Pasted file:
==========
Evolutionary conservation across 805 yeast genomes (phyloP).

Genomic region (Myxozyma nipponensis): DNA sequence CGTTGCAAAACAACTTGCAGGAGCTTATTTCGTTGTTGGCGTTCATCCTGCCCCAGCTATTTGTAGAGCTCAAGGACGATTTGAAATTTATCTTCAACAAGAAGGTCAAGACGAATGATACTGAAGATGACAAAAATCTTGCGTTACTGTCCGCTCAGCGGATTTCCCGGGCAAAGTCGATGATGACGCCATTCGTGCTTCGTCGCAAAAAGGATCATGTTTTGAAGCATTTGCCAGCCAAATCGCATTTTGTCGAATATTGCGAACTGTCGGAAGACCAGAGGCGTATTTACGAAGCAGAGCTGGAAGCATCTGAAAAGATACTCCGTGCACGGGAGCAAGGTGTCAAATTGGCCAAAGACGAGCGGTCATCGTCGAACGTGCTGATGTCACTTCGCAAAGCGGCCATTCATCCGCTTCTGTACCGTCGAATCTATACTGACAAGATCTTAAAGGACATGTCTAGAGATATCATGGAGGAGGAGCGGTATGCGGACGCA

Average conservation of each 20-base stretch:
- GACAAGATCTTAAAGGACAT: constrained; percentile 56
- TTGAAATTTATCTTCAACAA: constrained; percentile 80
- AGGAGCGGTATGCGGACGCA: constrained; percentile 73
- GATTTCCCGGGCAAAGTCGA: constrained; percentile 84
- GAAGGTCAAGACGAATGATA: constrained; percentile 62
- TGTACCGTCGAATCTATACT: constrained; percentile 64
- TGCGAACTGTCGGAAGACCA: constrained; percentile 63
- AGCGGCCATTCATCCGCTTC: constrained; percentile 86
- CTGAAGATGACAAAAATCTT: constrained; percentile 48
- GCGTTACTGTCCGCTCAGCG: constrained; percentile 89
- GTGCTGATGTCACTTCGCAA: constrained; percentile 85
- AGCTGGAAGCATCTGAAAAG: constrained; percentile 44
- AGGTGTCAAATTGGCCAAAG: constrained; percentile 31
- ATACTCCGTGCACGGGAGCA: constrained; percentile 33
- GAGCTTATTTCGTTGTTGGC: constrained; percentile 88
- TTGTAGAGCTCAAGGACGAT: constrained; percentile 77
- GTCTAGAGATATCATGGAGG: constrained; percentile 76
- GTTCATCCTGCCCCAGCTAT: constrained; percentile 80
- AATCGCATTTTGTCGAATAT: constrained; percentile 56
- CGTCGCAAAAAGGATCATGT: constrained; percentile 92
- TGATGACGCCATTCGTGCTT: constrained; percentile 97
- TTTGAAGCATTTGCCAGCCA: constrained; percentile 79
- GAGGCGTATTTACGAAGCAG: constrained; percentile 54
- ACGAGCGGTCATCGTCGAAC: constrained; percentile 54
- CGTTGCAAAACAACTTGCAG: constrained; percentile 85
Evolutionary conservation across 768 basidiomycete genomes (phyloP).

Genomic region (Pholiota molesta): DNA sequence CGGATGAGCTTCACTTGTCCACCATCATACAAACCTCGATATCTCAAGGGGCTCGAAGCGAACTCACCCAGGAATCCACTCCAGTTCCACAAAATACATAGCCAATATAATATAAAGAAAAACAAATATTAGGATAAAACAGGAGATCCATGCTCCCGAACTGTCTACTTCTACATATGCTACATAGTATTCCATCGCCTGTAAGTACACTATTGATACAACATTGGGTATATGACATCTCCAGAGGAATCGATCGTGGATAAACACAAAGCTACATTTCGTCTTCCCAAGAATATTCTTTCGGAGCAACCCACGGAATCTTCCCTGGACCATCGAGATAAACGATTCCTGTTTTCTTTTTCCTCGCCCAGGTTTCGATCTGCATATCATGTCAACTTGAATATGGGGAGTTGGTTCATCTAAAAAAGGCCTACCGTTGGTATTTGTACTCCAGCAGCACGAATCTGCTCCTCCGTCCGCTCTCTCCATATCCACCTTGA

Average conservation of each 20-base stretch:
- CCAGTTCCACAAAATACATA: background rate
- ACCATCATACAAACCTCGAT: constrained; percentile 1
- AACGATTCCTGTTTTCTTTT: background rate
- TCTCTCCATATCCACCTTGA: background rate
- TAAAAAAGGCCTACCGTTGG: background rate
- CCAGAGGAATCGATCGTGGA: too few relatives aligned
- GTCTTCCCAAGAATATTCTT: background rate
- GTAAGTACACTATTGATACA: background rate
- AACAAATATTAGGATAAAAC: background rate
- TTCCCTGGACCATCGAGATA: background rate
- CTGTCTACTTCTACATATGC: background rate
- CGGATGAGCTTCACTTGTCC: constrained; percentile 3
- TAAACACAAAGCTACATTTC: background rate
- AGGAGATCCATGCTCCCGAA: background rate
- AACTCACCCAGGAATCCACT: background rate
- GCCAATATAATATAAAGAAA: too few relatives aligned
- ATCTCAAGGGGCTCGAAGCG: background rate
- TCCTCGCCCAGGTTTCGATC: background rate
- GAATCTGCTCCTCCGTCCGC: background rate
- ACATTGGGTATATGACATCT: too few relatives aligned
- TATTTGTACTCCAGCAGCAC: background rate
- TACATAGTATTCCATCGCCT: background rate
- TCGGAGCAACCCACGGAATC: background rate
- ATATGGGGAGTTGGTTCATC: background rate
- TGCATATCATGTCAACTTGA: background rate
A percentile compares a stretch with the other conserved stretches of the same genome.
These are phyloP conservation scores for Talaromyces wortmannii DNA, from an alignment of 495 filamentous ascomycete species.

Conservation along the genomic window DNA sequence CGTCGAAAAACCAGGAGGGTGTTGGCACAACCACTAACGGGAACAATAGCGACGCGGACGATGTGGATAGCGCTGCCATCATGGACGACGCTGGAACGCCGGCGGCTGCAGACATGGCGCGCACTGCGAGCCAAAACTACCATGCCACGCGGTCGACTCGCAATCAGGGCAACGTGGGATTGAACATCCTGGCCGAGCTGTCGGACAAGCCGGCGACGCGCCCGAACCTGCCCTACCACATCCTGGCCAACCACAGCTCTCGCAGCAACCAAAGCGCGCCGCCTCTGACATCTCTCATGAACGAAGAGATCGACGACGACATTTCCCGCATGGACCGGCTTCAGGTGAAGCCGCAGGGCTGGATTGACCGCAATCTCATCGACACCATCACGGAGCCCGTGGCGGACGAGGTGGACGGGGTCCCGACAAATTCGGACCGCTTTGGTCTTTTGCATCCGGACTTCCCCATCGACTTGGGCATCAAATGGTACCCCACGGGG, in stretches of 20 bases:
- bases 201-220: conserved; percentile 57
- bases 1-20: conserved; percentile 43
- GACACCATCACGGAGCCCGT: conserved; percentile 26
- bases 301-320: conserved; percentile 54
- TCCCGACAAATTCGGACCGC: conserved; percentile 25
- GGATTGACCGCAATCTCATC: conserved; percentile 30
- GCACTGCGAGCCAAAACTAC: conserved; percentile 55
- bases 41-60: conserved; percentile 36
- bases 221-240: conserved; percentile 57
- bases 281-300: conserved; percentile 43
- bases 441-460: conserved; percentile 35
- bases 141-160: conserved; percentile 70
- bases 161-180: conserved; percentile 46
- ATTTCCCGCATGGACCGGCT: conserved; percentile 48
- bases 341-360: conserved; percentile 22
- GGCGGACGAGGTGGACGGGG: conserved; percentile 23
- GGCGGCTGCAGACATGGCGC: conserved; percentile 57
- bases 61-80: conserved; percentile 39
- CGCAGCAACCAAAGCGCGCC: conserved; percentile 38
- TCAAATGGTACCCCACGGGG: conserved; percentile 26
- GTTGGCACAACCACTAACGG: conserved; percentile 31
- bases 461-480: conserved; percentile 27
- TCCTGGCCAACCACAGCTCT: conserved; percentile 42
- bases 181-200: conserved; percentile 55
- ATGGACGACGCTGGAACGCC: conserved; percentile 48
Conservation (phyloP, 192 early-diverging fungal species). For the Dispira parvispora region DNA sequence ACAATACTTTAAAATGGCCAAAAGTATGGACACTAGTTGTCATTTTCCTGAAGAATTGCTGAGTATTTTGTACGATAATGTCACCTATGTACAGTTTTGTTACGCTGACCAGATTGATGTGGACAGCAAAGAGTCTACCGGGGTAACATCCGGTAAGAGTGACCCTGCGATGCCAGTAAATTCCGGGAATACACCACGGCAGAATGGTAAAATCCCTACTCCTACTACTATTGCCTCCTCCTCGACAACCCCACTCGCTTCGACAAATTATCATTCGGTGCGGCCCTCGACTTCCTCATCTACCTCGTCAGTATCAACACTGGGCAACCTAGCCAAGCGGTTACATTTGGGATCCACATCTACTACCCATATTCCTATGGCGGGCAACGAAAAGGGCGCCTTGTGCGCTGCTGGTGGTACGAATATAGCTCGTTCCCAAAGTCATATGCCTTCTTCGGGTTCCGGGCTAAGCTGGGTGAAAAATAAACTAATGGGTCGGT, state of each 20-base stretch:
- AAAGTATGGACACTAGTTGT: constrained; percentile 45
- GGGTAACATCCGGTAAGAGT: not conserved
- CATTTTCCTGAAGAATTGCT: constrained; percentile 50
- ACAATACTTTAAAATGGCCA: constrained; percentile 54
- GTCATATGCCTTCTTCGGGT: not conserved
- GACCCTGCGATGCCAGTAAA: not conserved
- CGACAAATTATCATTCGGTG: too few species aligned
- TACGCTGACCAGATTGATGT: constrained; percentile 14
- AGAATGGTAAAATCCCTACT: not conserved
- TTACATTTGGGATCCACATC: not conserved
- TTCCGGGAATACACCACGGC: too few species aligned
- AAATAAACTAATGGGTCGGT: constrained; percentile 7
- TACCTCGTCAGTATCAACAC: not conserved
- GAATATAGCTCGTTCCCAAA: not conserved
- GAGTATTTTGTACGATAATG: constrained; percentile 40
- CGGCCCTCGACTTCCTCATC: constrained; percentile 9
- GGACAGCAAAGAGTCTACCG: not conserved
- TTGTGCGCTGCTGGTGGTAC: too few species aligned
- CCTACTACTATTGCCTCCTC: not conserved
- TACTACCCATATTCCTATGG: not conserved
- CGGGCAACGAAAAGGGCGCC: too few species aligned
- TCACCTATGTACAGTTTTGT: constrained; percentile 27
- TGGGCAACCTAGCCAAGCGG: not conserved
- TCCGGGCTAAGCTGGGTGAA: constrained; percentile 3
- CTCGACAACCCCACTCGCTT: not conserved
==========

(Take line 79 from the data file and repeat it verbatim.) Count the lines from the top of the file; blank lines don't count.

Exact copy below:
- TCAAATGGTACCCCACGGGG: conserved; percentile 26